There can be nothing more striking than an Irish lake, surrounded on every side by strictly preserved game coverts, where the ducks know that they will not be molested, and therefore disport themselves in a natural manner. Creep softly near the water, and you will see the ducks floating quietly about on the lake, but always out of gun-shot reach from the land. They seem idle, lazy things, and rejoice in their conscious security; but wait till evening, and you will see a curious sight. As the sun goes down, and darkness creeps over the woodlands, the ducks begin to get restless, for it is near “evening flight time.” When it is too dark for you to see clearly, and twilight has commenced, intense excitement takes place among the ducks; they quack, and call to each other; here, there, and everywhere, all is bustle, confusion, and noise. The whole scene might well be taken to represent Virgil's Stygian lake, crowded with the dim ghosts of wailing Trojan heroes. At last a pair or two suddenly rise from the water, sounding their loud call of advance, and the others speedily follow their example. They rise like a swarm of gigantic bees, or ancient Pterodactyles, into the air, take a few turns to stretch their wings, and are off for the night to the feeding grounds. In a quarter of an hour, upwards of 2000 ducks will be on the wing, leaving behind on the loch not more than two or three hundred pair, which feed about the streamlets that run into the loch. The absentees disperse themselves all over the country, in flocks varying from two to five score in number; they go wherever there is food for them, their most favourite pasture ground being fields that have been lately flooded, and from which the water has not long receded.

At the first glimmer of morning, and before daylight commences, they begin to go home again. If you are watching them from

your place of ambush, you will see them come back, not in a cloud as they went away, but by parties of two and three together. They seem tired, and glad to get home; for instead of hovering and examining the loch, as they would if it were a place new to them, they come splash bang into the water, like a tired man throwing himself on his comfortable bed. As the ducks come from various distances, this “morning flight” occupies a longer time than the evening flight, in which they all start simultaneously; but yet it would seem that there is a morning “roll call ” among the ducks, for in half an hour after sunrise, they are all at home in their quarters. As the sun rises, they begin to make their toilets, splashing, plunging, cleaning their feathers, and then arranging and preening them with their hand-like bills; for you must know that Mr. Mallard is a great dandy; he has a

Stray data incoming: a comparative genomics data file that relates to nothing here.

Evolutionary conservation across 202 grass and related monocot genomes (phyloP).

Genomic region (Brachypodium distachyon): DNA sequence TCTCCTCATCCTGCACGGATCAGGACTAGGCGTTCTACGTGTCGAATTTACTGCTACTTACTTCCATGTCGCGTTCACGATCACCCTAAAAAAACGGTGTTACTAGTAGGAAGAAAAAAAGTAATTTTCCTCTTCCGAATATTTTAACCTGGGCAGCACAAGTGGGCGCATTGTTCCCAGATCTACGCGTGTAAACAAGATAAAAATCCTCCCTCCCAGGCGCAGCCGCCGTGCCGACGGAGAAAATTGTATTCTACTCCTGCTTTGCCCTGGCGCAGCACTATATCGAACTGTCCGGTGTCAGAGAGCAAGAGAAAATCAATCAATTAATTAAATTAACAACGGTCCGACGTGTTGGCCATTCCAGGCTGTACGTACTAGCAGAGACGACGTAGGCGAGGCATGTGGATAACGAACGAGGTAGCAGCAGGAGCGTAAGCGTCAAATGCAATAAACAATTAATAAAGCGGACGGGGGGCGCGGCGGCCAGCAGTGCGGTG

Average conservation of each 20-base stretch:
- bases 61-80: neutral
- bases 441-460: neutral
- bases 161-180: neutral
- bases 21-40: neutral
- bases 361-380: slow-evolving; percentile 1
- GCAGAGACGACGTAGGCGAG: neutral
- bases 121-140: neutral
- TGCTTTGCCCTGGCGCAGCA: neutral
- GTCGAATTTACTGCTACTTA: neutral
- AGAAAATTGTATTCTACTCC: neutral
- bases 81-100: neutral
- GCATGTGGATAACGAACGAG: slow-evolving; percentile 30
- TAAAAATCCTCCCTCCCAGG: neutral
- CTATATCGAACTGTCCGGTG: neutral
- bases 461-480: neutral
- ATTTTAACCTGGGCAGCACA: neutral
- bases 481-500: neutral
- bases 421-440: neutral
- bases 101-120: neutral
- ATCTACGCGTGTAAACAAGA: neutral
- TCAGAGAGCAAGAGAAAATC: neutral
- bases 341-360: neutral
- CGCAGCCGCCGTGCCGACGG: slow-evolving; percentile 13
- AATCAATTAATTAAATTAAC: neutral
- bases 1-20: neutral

; very beautiful coat of feathers to look after, and as the biped dandy has to dress his whiskers, so Mr. Mallard also has to keep the two jaunty curling feathers in his tail in order, and to get them into curl again after they have got relaxed by the night dews. Mrs. Duck's russet gown, too, has got muddy, and she must make it tidy again, the clear water on which she floats serving her as a looking-glass.

The toilet made, the ducks paddle slowly to the sides of the lake, where, if all is quiet, they squat on the bank, or rest on the stones that project out of the water. There they bask at their ease in the warm sunshine ; and when sleepy, they deliberately tuck their heads under their wings (which is the same thing to the duck as putting “ his head on his pillow” to a human being), and get a comfortable nap. Sometimes they take their nap floating on the water, if they think that there is any fox, or dog, or man about the banks. After a siesta of about a couple of hours they wake up, and lounge lazily out into the centre of the pond, where they meet their friends and acquaintances, and have a